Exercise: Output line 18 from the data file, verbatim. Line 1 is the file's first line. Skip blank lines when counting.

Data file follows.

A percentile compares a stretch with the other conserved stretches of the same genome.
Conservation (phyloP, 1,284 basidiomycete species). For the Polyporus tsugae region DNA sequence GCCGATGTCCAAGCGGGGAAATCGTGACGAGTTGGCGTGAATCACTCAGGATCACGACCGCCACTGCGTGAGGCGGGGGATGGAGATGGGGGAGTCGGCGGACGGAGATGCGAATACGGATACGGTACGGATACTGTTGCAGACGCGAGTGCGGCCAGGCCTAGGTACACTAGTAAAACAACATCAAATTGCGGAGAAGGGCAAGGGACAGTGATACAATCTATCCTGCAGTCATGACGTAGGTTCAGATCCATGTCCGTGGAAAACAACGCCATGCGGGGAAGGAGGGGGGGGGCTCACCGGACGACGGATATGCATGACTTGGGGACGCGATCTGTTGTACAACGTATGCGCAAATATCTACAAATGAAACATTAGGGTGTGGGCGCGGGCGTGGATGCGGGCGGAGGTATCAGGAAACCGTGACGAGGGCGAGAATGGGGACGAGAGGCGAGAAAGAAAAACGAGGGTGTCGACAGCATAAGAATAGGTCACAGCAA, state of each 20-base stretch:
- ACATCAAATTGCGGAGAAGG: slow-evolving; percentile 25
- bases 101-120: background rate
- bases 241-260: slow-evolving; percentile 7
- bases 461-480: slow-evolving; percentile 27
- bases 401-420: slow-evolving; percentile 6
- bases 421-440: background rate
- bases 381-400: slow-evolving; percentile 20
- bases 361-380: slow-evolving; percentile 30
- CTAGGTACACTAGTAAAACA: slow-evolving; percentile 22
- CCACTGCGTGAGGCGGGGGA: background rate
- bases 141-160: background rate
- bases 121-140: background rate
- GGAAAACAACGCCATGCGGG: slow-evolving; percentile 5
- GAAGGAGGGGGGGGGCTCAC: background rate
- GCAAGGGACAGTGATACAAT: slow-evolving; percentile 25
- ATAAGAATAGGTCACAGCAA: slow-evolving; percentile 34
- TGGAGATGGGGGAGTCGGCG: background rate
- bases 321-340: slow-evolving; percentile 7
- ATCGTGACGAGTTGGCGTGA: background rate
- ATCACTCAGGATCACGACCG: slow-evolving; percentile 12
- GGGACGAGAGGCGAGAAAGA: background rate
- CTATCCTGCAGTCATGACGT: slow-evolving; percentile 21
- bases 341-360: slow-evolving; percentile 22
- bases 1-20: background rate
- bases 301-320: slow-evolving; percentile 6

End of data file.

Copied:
- ATAAGAATAGGTCACAGCAA: slow-evolving; percentile 34